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Grasshoppers are hatching in northeast Colorado PDF Print E-mail
Written by Assefa Gebre-Amlak, CSU Extension   
The 2012 grasshopper hazard map, based on the 2011 survey of adult grasshopper activity conducted by USDA-APHIS-PPQ shows that there will be low to moderate grasshopper populations in northeastern Colorado with the exception of small localized spots with higher risks in around Logan, Weld and Yuma counties respectively.

We are seeing hatching of grasshoppers in the Front Range areas as well as northeastern Colorado. Weather conditions will determine how much of the damage potential will be realized in those high risk areas.

For example, cool, wet conditions after hatch can result in enough mortality in immature grasshoppers to prevent an outbreak. In addition, if adequate moisture is available, forage regrowth will offset much of the grasshopper damage. Most grasshopper outbreaks occur when drought conditions are prevalent.

Landowners in high risk areas should start monitoring grasshopper populations in rangeland soon after grasshoppers hatch, primarily during late May and June. Early scouting is important because treatments are most effective when grasshoppers are small. The goal of scouting is to get an estimate of grasshoppers per square yard, as well as their stage of development.

The simple economic threshold for grasshoppers in rangeland is 15-20 grasshopper nymphs per square yard. This number is equivalent of 8-10 adult grasshoppers per square yard. However, the economic importance of an infestation is affected by such factors as range condition, cattle prices and treatment costs.

CARMA is a computer program that allows the landowners to include these factors in their treatment decisions.

Treatment options for grasshopper management are based on the Reduced Agent and Area Treatment (RAAT) strategy, which results in untreated swaths and swaths treated with reduced chemical rates.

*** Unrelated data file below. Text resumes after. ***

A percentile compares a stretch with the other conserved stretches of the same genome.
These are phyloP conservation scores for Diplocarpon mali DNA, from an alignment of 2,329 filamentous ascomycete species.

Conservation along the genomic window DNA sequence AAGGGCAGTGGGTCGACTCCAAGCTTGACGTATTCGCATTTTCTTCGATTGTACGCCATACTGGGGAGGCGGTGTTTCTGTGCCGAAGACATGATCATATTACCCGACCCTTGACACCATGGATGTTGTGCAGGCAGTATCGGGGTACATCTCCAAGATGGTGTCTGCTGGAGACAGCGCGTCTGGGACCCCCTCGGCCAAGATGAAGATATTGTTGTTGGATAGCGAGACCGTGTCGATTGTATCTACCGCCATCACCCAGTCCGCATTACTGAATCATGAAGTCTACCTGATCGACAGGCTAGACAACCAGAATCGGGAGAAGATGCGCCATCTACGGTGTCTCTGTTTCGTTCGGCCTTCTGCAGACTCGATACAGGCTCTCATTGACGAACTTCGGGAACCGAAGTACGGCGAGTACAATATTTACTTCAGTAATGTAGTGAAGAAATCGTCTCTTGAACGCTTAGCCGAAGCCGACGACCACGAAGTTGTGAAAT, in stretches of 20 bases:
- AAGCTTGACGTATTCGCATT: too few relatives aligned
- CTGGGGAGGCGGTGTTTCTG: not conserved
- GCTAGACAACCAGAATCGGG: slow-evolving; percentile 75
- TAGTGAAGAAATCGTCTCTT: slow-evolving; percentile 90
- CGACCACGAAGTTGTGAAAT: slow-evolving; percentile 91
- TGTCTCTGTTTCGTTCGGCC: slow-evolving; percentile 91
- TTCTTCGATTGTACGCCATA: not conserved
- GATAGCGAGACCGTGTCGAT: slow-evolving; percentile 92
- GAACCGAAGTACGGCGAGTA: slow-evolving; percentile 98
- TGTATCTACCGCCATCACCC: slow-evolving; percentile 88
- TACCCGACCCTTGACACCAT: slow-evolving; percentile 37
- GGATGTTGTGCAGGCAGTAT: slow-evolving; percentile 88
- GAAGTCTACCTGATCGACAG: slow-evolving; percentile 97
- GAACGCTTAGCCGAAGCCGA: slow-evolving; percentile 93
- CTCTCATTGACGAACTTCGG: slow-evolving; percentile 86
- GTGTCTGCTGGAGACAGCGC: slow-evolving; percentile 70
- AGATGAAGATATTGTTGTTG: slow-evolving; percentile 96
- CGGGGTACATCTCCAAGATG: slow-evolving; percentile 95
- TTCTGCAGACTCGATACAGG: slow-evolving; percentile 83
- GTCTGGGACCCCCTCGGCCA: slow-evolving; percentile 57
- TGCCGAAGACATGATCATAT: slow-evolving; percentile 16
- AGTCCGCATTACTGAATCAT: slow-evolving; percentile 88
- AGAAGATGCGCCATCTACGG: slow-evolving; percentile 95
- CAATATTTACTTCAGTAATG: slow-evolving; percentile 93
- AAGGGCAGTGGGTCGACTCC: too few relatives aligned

Using lower rates and leaving untreated areas reduces treatment costs by as much as 50 percent and preserves biological control. Grasshoppers move constantly, insuring that they will enter a treated swath and that levels of control will be similar to complete coverage applications.

Large infestations can be treated aerially with malathion, carbaryl or diflubenzuron (Dimilin). Smaller infestations can be controlled with RAAT treatments applied aerially or with all-terrain vehicles appropriately equipped to apply carbaryl or diflubenzuron. These insecticides do not have grazing restrictions when used in the rangeland.

All-terrain vehicles also can be used for spot treatments of egg-laying sites such as pastures, ditches and untilled field margins. Grasshopper nymphs tend to remain concentrated in their hatching areas for some time after they emerge, where the application of an approved insecticide can provide effective and economical control of localized infestations.

Dimilin (diflubenzuron) treatment for grasshoppers should be applied in second to third instar stage because growth regulator will not control adults. This product has no grazing restrictions.

Strategies for managing grasshoppers in cropland are somewhat different. Recommendations for specific crops can be found in the High Plains Integrated Pest Management Guide at www.highplainsipm.org.



Holyoke Enterprise June 14, 2012